We have now lived on Isla Mujeres full-time for nearly four years.  Our first experience was not as home owners, but as tourists in May of 2002. 

We rented a charming little cottage via the internet for one week on the west side of the island, at Villa Makax.  The after-dark taxi ride from "Centro" led along a bewildering series of dark streets, curving roads, and a potholed-almost-not-a-road, eventually arriving at the property.   The cottage was situated on a very private piece of land with a beautiful sandy beach and two congenial hosts - Steve and Lindell Leher - who have since become island friends.

Rolandi Hotel on west side of Isla

For the second week, we had not made any advance reservations and eventually settled on moving one block down the street to the small luxury hotel, the Villa Rolandi. 

The Villa Rolandi provided full-on pampering with gourmet dinners, an infinity-edge pool, and bar service anywhere on the property.  

Steve and Lindell on the other hand, well, we never quite got them properly trained to magically appear with a glass of wine, or a cold beer. Perhaps if we had stayed longer they would have been trainable?

A few years later we returned to Isla Mujeres, this time we were cat-sitting for family members while they returned back to Canada to deal with personal business.  We stayed at the house they had rented on the eastside of the island. There the breeze is constant, the waves are larger, the beach not so sandy, but the slightly cooler temperature were perfect for us.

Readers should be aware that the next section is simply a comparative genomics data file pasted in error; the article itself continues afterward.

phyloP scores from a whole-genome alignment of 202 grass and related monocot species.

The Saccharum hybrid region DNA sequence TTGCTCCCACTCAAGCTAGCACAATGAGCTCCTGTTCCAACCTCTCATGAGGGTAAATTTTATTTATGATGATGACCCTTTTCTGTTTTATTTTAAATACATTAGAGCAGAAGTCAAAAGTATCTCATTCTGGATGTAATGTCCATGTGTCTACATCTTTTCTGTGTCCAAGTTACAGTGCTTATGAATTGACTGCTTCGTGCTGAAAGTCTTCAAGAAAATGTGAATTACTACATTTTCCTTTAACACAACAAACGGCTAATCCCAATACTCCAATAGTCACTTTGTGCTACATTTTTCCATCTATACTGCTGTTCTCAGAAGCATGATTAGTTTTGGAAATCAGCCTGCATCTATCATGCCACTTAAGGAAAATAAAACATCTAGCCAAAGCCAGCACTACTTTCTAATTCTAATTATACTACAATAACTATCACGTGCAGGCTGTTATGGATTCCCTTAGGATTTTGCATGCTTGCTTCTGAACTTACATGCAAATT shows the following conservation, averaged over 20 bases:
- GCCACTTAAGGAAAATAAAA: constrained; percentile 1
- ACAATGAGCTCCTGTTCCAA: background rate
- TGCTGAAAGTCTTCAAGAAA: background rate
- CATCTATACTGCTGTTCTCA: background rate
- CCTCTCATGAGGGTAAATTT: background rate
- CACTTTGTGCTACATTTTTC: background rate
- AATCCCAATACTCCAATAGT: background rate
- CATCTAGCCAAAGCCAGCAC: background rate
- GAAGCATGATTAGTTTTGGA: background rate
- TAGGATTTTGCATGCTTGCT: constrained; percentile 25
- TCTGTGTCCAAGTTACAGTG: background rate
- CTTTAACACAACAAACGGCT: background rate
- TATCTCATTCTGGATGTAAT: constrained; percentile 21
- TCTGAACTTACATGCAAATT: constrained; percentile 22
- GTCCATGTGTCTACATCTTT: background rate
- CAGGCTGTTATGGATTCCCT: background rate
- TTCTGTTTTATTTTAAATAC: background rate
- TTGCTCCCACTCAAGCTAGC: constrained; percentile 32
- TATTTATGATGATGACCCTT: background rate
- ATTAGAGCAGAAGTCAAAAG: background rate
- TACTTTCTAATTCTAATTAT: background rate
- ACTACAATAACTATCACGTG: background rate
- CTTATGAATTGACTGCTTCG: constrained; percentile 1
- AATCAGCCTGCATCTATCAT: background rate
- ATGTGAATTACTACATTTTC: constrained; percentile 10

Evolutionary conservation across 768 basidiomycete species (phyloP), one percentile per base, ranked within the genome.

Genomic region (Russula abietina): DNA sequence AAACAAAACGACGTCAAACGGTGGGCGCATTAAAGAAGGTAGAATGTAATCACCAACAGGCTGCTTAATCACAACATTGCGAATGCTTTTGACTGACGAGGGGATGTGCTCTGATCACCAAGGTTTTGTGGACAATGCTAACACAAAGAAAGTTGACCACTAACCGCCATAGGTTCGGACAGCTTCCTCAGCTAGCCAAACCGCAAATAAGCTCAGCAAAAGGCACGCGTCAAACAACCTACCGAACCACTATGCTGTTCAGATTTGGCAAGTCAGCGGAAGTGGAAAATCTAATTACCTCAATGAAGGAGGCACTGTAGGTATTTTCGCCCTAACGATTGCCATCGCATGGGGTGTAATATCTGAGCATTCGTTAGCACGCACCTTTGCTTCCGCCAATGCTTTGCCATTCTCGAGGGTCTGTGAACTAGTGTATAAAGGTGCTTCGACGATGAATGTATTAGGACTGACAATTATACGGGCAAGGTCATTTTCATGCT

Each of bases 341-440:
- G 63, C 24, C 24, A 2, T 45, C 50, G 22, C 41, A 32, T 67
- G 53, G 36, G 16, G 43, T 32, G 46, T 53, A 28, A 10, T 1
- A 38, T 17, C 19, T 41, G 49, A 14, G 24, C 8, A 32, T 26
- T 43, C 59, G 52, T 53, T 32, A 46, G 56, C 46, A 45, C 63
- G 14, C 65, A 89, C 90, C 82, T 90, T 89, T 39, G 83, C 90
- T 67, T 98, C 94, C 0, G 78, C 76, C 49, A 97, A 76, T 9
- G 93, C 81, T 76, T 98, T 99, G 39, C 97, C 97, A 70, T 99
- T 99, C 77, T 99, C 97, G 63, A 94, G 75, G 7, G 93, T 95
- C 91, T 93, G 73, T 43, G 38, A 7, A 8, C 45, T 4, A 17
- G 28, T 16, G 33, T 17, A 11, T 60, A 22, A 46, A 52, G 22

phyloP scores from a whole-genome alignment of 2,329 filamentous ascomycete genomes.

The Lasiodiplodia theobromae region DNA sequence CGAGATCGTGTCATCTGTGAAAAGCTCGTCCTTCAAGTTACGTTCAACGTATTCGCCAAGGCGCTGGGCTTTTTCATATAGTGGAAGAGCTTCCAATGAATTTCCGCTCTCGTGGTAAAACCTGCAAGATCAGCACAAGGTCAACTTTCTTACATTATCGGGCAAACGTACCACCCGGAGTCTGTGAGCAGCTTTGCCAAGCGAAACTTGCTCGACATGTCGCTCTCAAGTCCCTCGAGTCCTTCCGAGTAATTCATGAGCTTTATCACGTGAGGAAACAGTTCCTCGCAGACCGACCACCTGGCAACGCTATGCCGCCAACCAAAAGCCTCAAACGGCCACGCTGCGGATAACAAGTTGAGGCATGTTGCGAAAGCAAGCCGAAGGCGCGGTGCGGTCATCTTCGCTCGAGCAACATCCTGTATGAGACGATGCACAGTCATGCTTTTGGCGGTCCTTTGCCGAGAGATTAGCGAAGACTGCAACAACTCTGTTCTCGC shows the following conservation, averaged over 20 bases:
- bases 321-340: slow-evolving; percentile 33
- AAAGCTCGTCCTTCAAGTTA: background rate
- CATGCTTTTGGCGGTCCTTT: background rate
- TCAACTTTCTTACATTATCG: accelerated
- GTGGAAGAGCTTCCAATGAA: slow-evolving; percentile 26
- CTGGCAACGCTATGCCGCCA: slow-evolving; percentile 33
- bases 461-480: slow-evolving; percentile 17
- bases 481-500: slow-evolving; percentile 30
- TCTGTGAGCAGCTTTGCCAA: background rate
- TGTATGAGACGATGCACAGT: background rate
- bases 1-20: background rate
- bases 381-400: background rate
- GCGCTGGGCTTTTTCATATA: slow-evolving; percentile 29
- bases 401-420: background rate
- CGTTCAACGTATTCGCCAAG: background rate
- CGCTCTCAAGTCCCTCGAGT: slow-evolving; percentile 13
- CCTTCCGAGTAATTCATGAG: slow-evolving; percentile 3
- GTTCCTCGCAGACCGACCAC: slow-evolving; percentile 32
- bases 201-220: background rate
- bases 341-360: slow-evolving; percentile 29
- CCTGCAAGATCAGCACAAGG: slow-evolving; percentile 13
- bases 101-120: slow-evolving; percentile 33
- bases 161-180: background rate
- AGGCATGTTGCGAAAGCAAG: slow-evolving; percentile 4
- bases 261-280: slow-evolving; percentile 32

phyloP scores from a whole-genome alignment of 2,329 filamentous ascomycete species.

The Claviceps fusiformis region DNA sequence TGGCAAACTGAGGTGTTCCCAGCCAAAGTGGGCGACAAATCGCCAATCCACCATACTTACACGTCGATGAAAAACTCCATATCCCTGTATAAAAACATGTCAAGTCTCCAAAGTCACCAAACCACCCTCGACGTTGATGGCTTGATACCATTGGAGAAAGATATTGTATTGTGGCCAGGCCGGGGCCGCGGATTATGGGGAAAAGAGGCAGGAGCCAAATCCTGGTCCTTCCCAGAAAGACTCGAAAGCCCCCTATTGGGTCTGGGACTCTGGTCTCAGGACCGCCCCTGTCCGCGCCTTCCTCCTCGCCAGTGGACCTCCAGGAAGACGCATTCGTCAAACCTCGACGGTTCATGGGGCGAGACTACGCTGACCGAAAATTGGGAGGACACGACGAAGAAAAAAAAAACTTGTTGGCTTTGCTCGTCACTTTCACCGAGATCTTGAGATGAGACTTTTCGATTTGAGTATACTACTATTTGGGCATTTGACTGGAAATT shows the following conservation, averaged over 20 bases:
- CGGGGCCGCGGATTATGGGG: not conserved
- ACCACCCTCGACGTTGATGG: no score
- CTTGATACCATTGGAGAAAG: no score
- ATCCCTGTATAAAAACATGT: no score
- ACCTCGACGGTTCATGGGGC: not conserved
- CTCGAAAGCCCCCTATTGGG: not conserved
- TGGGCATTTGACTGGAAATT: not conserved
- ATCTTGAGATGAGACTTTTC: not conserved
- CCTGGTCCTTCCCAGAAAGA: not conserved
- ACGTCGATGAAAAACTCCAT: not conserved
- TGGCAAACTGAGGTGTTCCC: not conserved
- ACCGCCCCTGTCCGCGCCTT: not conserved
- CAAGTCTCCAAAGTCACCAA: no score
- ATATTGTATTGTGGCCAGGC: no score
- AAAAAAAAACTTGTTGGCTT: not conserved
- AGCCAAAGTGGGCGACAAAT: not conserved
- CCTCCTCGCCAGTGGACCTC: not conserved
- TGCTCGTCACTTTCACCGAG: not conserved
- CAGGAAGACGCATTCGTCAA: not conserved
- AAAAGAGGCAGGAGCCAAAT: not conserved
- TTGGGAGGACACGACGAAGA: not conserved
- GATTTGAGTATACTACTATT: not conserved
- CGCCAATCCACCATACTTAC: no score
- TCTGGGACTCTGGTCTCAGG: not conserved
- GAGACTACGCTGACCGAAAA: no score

Our view on the east side of Isla Mujeres

Several years later we built on the windward side of the island for just that reason - cooler year around temperatures. 

We are still discovering and exploring. 

Two days ago we found a new lane, a undiscovered twisting sand-strewn road that lead us to a different view, a new layer, a different texture.    


Friday, April 6, 2012

The Textures of Isla

A Canadian friend recently mentioned that Isla has textures, many textures - layers within layers.  He's right.
El Varadero Cocina Criolla - on the inner harbour of Isla

We have had similar discussions with friends while sampling food at restaurants, or relaxing with a cool drink at various locations on the island.  Conversations that start out with; "This is amazing!  You wouldn't even know we were on Isla." 
We might have been sitting at the Cuban restaurante El Varadero Cocina Criolla, hanging out over the water in a scene reminiscent of the 1951 movie African Queen starring Katharine Hepburn and Humphrey Bogart, waiting, just waiting for the famed boat to putt-putt past.

Bar cente piece at Captain Dulche

Or perhaps we were sitting at the Captain Dulché Museum and Restaurante on the sand-swept west side of the island.  This location with its marine artifacts, metal sculptures from Cuba, numerous Maya antiques, huge palapa restaurant, and rotating bar is so over-the-top-beautiful it could be in any 5-star resort in the world.